Tuesday, May 22, 2007

Big Red and Frankenvette

Back before we moved to the Huntsville area in 1986, Dad spent most all of his spare time restoring cars. He and his partner in most of these ventures, Jay, owned a single-car hauler named Big Red.

Big Red was a beast. It was a '66ish heavy-duty Ford, something like an F700, maybe. It was hard and tedious to drive. It rode like the cabin was bolted directly to the frame, particularly when not carrying a car. If you could coax 6 mpg from it, you were doing very well. It wasn't particularly pleasant to use, but it got the job done. Jay and Dad had built a lot of the truck themselves, so there was a certain parental pride too.

On the plus side, the Mustang under-dash air conditioner Dad had installed would run you out of the truck, even in the middle of July.

To load or unload Big Red, you unbolted huge steel ramps from each side, and set the ends of them in grooves at the rear of the bed. I don't remember a loading or unloading ever taking any less than 20 minutes, and 30 was typical. The ramps were grooved, but they were narrow, so there wasn't much margin for error. Alignment was critical.

For most of the time we had Big Red, I was too little to do much but be underfoot during a load or unload. But I was pressed into service one Saturday morning at about age 8. The mission: direct Dad, in a recently-acquired '71 Corvette convertible, up Big Red's ramps.

"Ratty" didn't begin to cover this particular 'Vette. The nicest thing I could say about it was that it had a decent set of white-letter Dunlop GT/Qualifiers on it. There was a little silver paint here and there, but most of it was gone. The interior looked to have been set upon by rabid beavers. A Caprice radiator had been installed with a sledgehammer. (Really.)

Particularly complicating our specific endeavor for the day: there was almost no oil pressure, and there was no exhaust system. Also, it needed to be pushed off. This was a hideous, snarling, stinking, demon of a car that was drivable only in the most liberal sense of the word.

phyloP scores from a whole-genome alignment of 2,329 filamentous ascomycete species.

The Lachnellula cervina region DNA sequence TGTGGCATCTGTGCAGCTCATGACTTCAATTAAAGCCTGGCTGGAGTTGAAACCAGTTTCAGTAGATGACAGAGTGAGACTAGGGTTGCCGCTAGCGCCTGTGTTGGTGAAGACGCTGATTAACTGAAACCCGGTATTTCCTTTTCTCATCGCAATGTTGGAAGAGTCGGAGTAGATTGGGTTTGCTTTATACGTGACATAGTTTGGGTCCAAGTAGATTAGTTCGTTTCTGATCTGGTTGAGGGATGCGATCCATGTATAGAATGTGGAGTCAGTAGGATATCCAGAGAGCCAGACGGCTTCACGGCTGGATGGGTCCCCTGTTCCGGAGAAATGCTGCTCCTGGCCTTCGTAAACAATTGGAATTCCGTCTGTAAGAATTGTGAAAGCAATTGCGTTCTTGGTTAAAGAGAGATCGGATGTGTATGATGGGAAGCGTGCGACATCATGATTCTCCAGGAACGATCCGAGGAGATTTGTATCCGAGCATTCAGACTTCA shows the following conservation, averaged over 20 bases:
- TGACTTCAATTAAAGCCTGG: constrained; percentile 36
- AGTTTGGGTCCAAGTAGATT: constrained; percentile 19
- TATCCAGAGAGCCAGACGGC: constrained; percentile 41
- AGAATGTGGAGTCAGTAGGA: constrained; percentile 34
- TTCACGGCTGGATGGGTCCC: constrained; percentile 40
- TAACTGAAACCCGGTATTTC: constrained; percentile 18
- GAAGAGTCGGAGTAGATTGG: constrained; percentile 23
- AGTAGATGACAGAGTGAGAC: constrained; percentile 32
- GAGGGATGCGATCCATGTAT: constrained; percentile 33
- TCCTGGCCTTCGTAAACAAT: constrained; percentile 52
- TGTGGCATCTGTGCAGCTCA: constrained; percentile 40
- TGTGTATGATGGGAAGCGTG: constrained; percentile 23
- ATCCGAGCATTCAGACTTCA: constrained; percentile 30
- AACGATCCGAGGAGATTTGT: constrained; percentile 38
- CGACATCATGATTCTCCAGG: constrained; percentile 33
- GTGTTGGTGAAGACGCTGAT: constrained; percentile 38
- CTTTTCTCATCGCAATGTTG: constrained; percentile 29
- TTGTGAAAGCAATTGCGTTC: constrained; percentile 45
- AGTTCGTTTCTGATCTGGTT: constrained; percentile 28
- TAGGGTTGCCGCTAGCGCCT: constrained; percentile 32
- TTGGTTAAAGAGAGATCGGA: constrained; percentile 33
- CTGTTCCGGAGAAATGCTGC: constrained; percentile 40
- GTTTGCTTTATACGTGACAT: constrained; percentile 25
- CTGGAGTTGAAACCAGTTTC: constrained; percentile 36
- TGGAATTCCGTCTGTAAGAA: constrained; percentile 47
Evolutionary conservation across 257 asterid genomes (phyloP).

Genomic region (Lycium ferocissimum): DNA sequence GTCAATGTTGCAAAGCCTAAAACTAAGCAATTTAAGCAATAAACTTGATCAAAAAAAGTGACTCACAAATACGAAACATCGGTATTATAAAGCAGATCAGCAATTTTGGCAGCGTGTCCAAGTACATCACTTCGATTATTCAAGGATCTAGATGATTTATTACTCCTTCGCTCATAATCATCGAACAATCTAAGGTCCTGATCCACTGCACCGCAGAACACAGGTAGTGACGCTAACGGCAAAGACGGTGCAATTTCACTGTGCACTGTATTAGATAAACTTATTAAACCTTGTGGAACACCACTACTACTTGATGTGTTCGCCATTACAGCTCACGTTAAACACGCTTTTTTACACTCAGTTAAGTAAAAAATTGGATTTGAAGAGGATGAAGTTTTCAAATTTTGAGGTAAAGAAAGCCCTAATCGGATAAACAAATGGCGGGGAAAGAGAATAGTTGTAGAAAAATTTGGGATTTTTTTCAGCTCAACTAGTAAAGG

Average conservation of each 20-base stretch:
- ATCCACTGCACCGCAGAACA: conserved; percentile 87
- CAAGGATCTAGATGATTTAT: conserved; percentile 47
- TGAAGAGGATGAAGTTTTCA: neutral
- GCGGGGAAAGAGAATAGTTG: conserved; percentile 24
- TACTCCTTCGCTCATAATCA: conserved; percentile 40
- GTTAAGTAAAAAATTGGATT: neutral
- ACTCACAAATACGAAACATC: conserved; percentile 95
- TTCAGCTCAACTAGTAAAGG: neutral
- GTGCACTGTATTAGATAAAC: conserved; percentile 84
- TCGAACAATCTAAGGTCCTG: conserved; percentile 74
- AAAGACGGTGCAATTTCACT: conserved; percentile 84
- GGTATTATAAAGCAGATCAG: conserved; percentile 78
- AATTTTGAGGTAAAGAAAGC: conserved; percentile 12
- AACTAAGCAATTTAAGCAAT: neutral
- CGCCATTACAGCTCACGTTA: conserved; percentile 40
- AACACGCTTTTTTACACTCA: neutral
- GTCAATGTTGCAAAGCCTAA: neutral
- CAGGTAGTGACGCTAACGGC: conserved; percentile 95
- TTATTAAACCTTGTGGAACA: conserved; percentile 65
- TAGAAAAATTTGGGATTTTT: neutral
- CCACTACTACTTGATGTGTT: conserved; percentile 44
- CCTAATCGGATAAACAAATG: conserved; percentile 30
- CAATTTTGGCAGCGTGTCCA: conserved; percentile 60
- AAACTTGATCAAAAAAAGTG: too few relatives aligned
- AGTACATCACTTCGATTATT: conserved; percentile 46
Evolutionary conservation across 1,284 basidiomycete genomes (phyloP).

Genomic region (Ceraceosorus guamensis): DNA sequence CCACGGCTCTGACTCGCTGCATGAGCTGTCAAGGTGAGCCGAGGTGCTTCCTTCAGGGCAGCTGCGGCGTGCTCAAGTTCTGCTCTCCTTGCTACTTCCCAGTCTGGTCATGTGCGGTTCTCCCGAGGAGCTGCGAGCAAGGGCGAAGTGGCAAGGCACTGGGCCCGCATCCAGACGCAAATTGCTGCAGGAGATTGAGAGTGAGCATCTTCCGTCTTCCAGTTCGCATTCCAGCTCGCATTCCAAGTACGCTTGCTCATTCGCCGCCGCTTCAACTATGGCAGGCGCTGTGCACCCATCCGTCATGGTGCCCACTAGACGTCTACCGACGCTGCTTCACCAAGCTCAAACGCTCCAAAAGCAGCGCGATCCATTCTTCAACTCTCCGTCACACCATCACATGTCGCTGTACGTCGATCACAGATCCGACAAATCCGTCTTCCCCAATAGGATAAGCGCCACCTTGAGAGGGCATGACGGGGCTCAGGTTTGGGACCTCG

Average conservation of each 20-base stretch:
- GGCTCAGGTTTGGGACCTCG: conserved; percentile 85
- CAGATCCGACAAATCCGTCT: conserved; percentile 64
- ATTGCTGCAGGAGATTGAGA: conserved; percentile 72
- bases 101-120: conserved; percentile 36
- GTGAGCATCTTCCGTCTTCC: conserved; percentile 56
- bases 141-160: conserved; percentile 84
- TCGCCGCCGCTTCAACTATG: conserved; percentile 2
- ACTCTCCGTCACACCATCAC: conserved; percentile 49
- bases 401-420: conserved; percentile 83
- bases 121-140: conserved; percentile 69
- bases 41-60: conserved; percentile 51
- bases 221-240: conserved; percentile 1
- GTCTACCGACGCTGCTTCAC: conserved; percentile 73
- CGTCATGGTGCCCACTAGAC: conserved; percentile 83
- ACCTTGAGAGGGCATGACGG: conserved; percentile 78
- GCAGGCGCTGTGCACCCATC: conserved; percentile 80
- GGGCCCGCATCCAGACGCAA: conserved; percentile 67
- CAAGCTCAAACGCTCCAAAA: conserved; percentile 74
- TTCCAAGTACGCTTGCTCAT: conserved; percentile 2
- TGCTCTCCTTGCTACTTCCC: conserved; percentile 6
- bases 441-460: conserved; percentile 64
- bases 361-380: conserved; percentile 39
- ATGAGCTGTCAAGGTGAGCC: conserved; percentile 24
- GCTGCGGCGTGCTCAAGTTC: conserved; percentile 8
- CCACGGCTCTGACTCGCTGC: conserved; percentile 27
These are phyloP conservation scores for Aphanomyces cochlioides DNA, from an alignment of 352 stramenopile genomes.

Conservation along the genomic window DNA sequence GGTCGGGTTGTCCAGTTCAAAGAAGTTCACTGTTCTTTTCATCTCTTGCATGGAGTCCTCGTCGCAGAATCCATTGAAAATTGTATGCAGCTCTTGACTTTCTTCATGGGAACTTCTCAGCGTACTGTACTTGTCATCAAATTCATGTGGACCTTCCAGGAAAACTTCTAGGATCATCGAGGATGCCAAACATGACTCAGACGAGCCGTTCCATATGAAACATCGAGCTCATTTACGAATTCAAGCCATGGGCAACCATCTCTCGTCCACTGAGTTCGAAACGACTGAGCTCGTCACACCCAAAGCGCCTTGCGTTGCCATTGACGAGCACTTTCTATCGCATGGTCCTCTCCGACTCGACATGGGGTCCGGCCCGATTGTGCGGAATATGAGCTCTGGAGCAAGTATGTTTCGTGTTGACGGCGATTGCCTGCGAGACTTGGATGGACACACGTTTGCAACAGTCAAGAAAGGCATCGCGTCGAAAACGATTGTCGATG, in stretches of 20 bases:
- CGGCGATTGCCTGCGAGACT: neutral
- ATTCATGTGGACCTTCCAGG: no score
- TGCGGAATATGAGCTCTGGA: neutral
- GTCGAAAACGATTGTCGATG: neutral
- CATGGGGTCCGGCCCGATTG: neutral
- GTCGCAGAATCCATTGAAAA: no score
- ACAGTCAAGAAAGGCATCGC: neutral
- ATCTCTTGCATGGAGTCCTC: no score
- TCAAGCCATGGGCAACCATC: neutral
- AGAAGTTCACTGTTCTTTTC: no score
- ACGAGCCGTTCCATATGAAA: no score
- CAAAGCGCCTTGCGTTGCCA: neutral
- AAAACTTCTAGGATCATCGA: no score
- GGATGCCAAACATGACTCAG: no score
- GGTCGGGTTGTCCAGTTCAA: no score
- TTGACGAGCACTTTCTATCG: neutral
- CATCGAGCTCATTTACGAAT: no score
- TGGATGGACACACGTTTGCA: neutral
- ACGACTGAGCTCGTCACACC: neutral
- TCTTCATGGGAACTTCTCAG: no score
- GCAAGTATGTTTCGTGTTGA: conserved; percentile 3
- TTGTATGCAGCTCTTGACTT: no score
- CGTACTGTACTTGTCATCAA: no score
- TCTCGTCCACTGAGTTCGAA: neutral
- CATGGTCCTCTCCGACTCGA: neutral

So, let's review. Minimal oil pressure means we have to do this quickly. No exhaust system means we won't be able to talk. Needing a push-off means Dad has to pop the clutch halfway down the street, circle the block, and return.

Establishing some hand signals before the car was running would have been a great idea, don't you think? Didn't occur to either of us.

He coasted out silently. I watched him go. I waited. The engine fired about 30 seconds later, sounding like the beginning of the end of the world, and I knew he'd be back in about that much time again.

Here it came. It was so damned loud my sternum was resonating. He rolled up to the ramps, and I started trying to direct him up. It already smelled hot. Fruitlessly, I yelled. Fruitlessly, he yelled back. He started up. I pointed him back down. He turned to the left and started back up--oops, too much. He coasted back down. And so it went. After a couple of minutes, he waved me off violently and gunned it. The dilapidated piece of Corvette squirted up the ramps and, miracle of miracles, landed on the bed pretty straight. He killed the engine and got out.

"I had to stop. See?" Dad pointed at the wisps of smoke coming from the engine compartment. I smelled what I would later learn was metal on metal, starving for lubrication. No long-term harm done, though. Albeit sloppily, we'd accomplished the mission. Dad had left part of the sole of his cheap sneaker on the padless clutch pedal; that was how hot the car got.